The Best Hair SPF for All Hair Types

August 31, 2021 (updated October 7, 2021)

We know that SPF is essential but what about hair SPF? Does hair really need to be protected from UV too? Turns out the answer is YES! Digging into the benefits of using hair SPF plus which ones we recommend.

woman using SPF on gray hair

By: Lisa Fennessy. Reviewed by: Kate Noonan 

I wouldn’t call hair SPF a daily necessity but for days when your strands will be exposed to the beating sun for hours on end…it has its perks.

IN THIS POST: 

Why you should consider hair SPF for your strands

I first started looking into the validity of hair SPF because summer was approaching and I wanted to keep my gray hair from yellowing in the sun. Gray hair turns yellow or brassy for a myriad of reasons, including exposure to ingredients like EDTA in hair products, environmental pollutants (like cigarette smoke and exhaust), heat exposure, medicine and of course, UV exposure.  

Molecular Biologist and Cosmetic Chemist Kate Noonan explains that hair is made up of 95% keratin protein. When hair is exposed to UV, it breaks down that keratin—specifically the part that gives hair its strength and shine. UV also fades hair color and can create hair-yellowing [1]. 

The kicker is, this applies to all hair colors, although some hair colors are hit harder than others. 

Lighter and warmer hair colors (including gray hair) are more affected, while darker hair colors are not as affected. This is due to hair color’s pheomelanin content and lack of protective eumelanin. 

Black hair, for example, has the more protective ‘black eumelanin’ and loses two-thirds less keratin than brown hair [4].  

Light hair, on the other hand, contains something called pheomelanin. Kate explains that pheomelanin is a phototoxic melanin highest in red, blonde and warm brown hair that increases UV damage [5].

And if you think you’ve got it made because you color your hair…think again. UV also affects those with color treated hair. Says Kate, “Dye molecules slightly screen UV but these fade faster than natural color and leave brassy tones.”

The takeaway? Everyone with hair, regardless of hair color, can benefit from UV protection for their hair. 

(And while we are at it, another way to counteract hair brassiness that happens in blonde and gray hair is by using a purple shampoo. More on why plus the ones we recommend here.)


Lisa holds out three of her favorite better beauty haircare products.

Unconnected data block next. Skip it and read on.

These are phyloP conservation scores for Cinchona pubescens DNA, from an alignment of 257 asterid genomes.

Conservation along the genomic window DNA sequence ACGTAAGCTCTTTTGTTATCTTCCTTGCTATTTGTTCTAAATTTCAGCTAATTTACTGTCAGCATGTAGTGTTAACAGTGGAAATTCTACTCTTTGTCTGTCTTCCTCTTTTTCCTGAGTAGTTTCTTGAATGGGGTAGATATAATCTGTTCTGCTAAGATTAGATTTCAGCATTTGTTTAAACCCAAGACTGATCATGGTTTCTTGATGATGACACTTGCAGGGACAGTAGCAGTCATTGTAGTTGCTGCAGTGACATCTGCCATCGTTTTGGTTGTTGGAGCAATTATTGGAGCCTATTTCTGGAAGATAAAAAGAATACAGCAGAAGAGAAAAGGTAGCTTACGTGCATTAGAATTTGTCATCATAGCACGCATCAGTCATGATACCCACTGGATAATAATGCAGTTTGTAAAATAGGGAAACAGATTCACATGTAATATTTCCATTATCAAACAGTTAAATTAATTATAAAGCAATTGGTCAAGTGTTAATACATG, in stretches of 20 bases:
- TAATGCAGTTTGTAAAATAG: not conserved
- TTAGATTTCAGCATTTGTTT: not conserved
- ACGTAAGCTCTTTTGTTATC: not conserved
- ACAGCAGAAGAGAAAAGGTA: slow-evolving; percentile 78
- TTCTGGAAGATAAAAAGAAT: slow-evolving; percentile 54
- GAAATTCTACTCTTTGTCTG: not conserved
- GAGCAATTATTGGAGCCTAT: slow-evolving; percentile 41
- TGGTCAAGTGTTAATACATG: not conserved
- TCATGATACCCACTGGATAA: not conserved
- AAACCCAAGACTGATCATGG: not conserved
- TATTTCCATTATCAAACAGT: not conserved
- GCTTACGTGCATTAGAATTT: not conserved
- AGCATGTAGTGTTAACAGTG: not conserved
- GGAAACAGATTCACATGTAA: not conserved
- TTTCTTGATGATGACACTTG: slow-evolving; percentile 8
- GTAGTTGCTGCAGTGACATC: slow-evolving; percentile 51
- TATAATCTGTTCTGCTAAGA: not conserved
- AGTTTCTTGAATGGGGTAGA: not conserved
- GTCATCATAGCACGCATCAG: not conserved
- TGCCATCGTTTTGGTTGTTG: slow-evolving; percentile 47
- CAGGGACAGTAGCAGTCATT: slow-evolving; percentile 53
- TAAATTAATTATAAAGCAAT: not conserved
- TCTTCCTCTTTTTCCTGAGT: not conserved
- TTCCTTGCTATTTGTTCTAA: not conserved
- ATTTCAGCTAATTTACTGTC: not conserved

What to look for in a Hair SPF 

This was a bit of a sticking point for team TOG because when we talk about SPF, we advocate for choosing mineral blockers, like zinc and titanium dioxide, over chemical blockers like oxybenzone and octinoxate. But I haven’t met many people who are psyched to lube up their hair with white zinc…so if we are taking zinc off the table, that leaves us with a couple options. 

We can talk about the “best of the worst” when it comes to chemical blockers and we can also look at plants that deliver antioxidants and block UV. Let’s zoom in on the latter.

Plants that block UV

One way to counter the lack of protective eumelanin, Kate says, is to use products rich in UV-blocking plant extracts to keep hair strong and glossy, which is supported in dermatology research [2,3,6,7].

As consumers we’ve seen messaging around plants providing UV protection, but since the FDA does not recognize plants as SPF (and SPF is an FDA regulated product), companies can’t claim specifics on their websites or on labels. 

But the truth is, hair products with plant extracts that block UVB and UVA and neutralize radicals protect hair health and color [2,3]. We see the power of botanical ingredients in this Daud et al. study, which found that aloe vera screened UV when hair was exposed to 4 hours of UV a day for 25 days [8].

So with all of this in mind, we asked Kate to look into the specifics around plants and what they can actually do when it comes to blocking UV because we wanted to know more. Here’s the breakdown:

A colorful graph representing the about of SPR value botanical extracts contain.
a dot graph shows the percentage of UV rays blocked at given SPF values.
A line graph depicts how botanical extracts like mango and rose compare to octocrylene in UVA and UVB blocking abilities.

Graphics by Kate Noonan. A note from Kate: SPF of these plants was determined with the same protocols used to evaluate the UVB and UVA blocking og FDA regulated sunscreens, the FDA in vitro method and ISO method. Their antioxidant activity was measured with the standard assays—ORAC, HORAC, DPPH, Folin-Ciocalteu, FRAP and Oyaizu.

A couple of X factors here, as always 😜.